III. Equitable trust claim (Count VI)

A constructive trust is an equitable remedy. Clair v. Harris Trust and Sav. Bank, 190 F.3d 495 (7th Cir. 1999); Health Cost Controls of Illinois, Inc. v. Washington, 187 F.3d 703 (7th Cir. 1999). A constructive trust may be imposed "when fraud is proven." Fujisawa Pharmaceutical Co., Ltd. v. Kapoor, 16 F.Supp. 2d 941, 952 (N.D. Ill. 1998). This type of trust, however, is not an independent cause of action. Id. 16 F.Supp.2d at 952; Scholes v. Ames, 850 F.Supp. 707, 712-713 (N.D. Ill. 1994). Instead, courts have consistently held that a constructive trust is a particular type of remedy. DeGeer v. Gillis, 2010 WL 1609914 (N.D. Ill. 2010); Cashen v. Integrated Portfolio Management, Inc., 2008 WL 4976210, at *5 (N.D.Ill. Nov. 20, 2008).

The Northern District of Illinois dealt with this same issue in a motion to dismiss earlier this year in DeGeer. DeGeer, 2010 WL 1609914. In that case, the court dismissed the count in which the plaintiff alleged a constructive trust should be enforced. In so doing, however, the court also held that the plaintiff could replead his constructive trust allegations as a remedy, as opposed to a separate claim for relief, for his other surviving substantive claims. This Court does the same here. Thus, Count VI of Plaintiff's First Amended Complaint must be dismissed. However, Plaintiff is given leave to replead the equitable remedy of constructive trust as a remedy to its remaining claims against Individual Defendants.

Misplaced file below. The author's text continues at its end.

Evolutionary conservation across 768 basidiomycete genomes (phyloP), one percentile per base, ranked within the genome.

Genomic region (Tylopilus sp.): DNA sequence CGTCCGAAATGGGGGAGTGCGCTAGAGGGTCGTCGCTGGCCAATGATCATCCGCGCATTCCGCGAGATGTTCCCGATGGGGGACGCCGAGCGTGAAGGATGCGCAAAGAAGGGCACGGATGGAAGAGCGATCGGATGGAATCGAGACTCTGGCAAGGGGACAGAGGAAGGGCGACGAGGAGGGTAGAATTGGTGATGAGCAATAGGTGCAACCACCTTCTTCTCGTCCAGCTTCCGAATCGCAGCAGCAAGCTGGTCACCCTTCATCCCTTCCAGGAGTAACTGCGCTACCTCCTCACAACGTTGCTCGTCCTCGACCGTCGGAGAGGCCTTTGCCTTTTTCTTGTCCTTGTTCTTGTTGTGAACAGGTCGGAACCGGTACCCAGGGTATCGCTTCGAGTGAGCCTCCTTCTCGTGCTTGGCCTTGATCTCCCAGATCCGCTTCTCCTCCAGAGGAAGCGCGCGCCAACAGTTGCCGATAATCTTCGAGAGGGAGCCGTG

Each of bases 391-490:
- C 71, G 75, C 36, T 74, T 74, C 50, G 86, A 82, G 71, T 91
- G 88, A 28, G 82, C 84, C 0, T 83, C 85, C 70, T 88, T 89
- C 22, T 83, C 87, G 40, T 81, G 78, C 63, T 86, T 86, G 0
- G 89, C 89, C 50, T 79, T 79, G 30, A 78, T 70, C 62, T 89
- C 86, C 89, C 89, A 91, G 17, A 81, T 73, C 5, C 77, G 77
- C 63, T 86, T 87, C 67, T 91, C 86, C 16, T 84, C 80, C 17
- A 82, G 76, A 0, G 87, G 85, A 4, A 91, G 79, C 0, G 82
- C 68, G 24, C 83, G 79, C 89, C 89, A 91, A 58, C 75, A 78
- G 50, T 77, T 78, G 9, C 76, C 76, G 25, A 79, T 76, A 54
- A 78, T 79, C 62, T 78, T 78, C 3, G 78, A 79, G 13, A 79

IV. Civil conspiracy claims (Counts VII, VIII, and X)

The UFTA does not specifically provide for a conspiracy cause of action; however, the UFTA may be supplemented by applicable state law claims such as conspiracy and aiding and abetting. 740 ILCS 160/11. Illinois state law does recognize a cause of action for conspiracy to commit fraud. Martinez v. Freedom Mortgage Team, Inc., 527 F.Supp.2d 827, 839 (N.D. Ill. 2007). Similarly, while "aiding and abetting" is not a separate tort, aiding and abetting fraud is a separate actionable claim. Hefferman v. Bass, 467 F.3d 596, 601-602 (7th Cir. 2006). Because Plaintiff's UFTA claims do meet the heightened pleading requirements under Rule 9(b), there are underlying fraudulent transfer claims to permit the pleading of conspiracy to commit fraud and aiding and abetting fraud.